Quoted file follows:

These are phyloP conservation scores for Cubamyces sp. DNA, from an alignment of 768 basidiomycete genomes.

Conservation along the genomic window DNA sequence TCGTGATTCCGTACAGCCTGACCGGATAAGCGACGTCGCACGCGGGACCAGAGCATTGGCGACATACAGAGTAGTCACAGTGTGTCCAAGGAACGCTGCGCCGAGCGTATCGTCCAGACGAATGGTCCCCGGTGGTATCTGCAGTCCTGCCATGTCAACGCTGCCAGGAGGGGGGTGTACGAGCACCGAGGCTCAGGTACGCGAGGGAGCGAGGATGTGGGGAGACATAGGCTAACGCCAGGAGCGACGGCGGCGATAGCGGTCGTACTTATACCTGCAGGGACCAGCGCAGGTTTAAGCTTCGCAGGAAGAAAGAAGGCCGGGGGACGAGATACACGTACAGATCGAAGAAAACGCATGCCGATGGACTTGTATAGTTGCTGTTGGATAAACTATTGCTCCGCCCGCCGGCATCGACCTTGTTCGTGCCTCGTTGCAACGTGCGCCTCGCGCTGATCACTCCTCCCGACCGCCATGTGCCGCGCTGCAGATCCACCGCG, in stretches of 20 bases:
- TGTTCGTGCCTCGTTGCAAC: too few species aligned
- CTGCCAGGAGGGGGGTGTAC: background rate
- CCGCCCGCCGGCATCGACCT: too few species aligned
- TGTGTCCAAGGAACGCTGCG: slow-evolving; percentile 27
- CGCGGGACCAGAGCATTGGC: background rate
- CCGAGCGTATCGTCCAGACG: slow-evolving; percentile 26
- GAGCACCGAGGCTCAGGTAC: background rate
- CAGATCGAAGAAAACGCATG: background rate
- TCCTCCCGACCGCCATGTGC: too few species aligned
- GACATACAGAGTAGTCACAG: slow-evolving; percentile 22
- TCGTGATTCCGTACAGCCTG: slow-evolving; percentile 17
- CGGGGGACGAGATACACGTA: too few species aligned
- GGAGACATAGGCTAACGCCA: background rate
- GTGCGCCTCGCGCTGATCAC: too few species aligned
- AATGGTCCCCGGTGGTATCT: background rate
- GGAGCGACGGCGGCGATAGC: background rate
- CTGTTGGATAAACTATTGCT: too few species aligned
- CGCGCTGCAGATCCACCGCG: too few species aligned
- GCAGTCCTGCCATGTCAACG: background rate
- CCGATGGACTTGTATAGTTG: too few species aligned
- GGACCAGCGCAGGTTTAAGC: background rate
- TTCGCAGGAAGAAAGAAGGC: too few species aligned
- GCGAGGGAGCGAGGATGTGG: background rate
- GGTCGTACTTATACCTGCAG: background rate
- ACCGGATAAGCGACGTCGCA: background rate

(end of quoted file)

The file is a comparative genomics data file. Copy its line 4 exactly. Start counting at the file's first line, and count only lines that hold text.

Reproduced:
- CTGCCAGGAGGGGGGTGTAC: background rate